Barbara Hammer, the legendary experimental filmmaker, died at age 79.

Benjamin Sutton
Mar 18, 2019 3:53PM, via ARTnews

The beloved and trailblazing experimental filmmaker Barbara Hammer, who was celebrated for the queer vision evidenced in her work, died on Saturday at age 79. Hammer had been very open and public about her battle with ovarian cancer, which she was diagnosed with in 2006, and advocated for people’s right to die with dignity, giving a lecture titled “The Art of Dying or (Palliative Art Making in the Age of Anxiety)” at Temple University, Yale, and the Whitney Museum of American Art.

In an interview with Masha Gessen for the New Yorker published the month before her death, Hammer said:

I wanted people to know what it was like to have cancer and not just see it on the screen but to see me there coughing and struggling and breathing and not breathing, so I did a piece which was a lot of work, and seventy people got to see it in a gallery. But then it led to more performances. It has been learning how to just follow my path.

Hammer rose to prominence in the 1970s with films that explored lesbian subject matter in experimental forms, using expressive editing and overlays to explore modes of storytelling distinct from conventional cinema. Her breakthrough film, Dyketactics (1974), features over 100 shots in the span of four minutes, many of them superimposed, and depicts a group of nude women in a pastoral setting. It is among the more than 80 films by Hammer currently being restored by the Academy of Motion Picture Arts and Sciences. Her formal experiments of the 1970s explored the limits of perception, while many of her works in the 1980s examined the cinematic medium itself. In the 1990s, she turned to making documentaries that explored overlooked facets of queer identity and history.

Hammer was born in 1939 in Hollywood, California, trained as a painter, and married her college boyfriend, before coming out and turning to filmmaking. In a recent interview with novelist A.M. Homes published by Vanity Fair, she recalled:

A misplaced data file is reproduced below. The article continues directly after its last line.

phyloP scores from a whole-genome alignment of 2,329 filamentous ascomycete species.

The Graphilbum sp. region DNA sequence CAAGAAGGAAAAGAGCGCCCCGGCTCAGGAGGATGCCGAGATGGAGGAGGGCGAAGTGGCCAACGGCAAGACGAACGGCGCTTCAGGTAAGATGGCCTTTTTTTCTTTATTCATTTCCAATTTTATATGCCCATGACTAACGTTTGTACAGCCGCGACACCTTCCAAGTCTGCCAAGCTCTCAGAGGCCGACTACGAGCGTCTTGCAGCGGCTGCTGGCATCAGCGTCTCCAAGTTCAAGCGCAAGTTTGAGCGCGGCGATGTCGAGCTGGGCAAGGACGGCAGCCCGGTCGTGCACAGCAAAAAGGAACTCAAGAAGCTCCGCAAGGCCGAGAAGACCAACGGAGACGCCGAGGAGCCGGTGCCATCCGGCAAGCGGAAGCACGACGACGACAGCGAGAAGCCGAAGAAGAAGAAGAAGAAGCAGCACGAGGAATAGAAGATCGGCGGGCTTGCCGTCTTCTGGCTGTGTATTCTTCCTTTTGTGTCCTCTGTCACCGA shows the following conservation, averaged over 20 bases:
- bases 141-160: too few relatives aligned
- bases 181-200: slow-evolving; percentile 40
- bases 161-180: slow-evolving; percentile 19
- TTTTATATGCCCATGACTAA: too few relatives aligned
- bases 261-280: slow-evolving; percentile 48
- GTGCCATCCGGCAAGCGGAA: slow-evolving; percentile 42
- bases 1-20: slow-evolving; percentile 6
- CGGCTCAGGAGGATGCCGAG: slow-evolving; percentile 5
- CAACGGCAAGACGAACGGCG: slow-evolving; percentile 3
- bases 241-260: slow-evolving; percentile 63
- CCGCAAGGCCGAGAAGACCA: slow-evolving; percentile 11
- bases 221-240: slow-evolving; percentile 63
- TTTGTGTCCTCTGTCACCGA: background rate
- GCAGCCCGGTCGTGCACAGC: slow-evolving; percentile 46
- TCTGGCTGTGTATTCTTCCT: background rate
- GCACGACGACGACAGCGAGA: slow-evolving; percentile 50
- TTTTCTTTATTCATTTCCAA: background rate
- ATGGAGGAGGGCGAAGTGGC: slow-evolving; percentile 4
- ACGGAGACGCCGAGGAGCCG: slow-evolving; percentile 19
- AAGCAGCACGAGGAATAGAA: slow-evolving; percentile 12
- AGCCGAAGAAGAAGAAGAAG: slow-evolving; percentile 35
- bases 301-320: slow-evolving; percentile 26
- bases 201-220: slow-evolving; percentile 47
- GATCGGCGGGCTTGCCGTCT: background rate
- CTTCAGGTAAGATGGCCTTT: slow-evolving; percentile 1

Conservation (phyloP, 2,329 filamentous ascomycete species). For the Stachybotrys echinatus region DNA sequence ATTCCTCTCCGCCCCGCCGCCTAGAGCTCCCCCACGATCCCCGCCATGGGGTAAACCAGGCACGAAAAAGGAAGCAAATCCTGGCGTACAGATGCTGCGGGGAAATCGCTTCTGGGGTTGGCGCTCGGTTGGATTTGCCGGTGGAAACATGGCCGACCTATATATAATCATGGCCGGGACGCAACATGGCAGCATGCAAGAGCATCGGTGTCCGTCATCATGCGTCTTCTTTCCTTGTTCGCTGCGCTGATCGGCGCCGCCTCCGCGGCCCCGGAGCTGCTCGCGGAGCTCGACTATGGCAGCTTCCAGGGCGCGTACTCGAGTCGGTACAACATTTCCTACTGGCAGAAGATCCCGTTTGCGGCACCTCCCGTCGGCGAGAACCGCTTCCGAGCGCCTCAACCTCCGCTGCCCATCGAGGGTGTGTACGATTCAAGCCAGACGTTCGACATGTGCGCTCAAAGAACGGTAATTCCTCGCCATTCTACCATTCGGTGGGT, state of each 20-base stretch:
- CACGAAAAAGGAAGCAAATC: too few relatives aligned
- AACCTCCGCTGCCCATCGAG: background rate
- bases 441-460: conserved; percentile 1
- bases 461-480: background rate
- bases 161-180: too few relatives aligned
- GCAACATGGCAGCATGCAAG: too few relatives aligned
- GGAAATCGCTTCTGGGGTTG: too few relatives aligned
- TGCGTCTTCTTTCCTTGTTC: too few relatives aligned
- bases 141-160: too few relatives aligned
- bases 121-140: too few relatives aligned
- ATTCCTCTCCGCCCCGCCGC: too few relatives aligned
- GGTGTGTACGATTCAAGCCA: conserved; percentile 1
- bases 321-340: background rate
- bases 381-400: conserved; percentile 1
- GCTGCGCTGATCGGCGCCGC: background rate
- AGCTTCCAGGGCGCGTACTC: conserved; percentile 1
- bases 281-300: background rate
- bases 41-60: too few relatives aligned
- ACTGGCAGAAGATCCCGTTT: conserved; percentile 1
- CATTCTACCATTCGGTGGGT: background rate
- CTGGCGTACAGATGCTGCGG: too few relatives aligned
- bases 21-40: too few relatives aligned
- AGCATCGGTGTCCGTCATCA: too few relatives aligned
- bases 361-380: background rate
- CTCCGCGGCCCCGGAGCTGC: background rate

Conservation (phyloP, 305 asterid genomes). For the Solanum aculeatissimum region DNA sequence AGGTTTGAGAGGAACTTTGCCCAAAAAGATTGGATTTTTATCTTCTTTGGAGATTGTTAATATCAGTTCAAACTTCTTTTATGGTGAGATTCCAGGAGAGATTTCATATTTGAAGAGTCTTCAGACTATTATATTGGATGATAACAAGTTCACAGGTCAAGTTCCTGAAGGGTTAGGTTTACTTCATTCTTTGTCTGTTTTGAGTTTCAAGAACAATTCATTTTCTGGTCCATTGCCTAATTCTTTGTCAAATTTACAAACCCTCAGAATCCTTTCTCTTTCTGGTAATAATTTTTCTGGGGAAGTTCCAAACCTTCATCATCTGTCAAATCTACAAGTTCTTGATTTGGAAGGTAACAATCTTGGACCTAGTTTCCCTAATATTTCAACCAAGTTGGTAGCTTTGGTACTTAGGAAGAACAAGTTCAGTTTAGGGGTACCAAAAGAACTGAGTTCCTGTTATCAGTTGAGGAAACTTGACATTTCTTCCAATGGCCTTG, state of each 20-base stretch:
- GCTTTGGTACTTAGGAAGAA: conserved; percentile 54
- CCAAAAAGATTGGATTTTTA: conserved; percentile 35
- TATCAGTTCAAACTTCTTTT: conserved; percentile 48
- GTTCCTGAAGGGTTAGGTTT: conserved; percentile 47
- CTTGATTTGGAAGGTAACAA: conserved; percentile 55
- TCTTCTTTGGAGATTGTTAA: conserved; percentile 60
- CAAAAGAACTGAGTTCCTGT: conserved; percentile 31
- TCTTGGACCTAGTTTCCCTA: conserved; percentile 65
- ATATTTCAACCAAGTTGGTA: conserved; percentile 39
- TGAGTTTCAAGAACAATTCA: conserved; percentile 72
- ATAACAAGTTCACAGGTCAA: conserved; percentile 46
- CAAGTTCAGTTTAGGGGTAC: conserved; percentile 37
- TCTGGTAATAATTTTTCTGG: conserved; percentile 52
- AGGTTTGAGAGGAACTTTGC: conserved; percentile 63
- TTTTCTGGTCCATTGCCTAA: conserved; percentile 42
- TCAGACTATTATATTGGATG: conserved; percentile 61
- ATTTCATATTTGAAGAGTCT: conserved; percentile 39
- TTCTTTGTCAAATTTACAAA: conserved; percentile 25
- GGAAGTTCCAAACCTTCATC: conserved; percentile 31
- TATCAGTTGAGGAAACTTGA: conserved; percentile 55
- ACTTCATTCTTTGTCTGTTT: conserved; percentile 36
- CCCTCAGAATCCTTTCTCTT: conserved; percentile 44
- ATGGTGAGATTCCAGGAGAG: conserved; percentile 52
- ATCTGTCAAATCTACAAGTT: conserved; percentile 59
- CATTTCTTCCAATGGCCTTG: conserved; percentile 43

I fell in love with film when I saw that it could be projected light with nothing more, when I could hand paint colors on clear 16 mm film, thread them into a projector and manifest the changing brilliance on a canvas. I was a painter before a filmmaker. I was a poet before a painter. I was an infant adoring the world from my little reign in a baby pen in the backward of a working class Inglewood neighborhood. Everything is important.

In the past decade, Hammer’s explorations of cinematic form and the distinctive visual language she developed were celebrated by increasingly broad audiences in both the art and film worlds. In 2010, the Museum of Modern Art’s film department devoted a series of screenings to her work; in 2012, Tate Modern staged a major survey of her work; and in 2017 the Leslie-Lohman Museum of Gay & Lesbian Art organized the major retrospective “Barbara Hammer: Evidentiary Bodies.” It was announced last month that she will participate in the 2019 Whitney Biennial, opening in May. And on June 1st, the Wexner Center for the Arts at Ohio State University will open a major solo show of her work, “Barbara Hammer: In This Body,” including recent installations, films, collages, and more. It includes a number of works that incorporate X-rays, newspaper clippings of breast cancer coverage, and recordings of women sharing stories of their cancer diagnoses.

In her interview with Homes, Hammer commented on the very personal nature of much of her work, saying:

Making pie is as natural as making love and one could argue equally important though I don’t know I’d go that far. In a way I’m lucky that there is so much forbidden unexplored life areas that it is rich fodder for an artist intent on shining light on the hidden. If I don’t share what’s deeply personal then I don’t learn the deeply personal of others, and we live in these strange contiguous landscapes bent on surface reflection only. How do we move without engagement with others?
Benjamin Sutton
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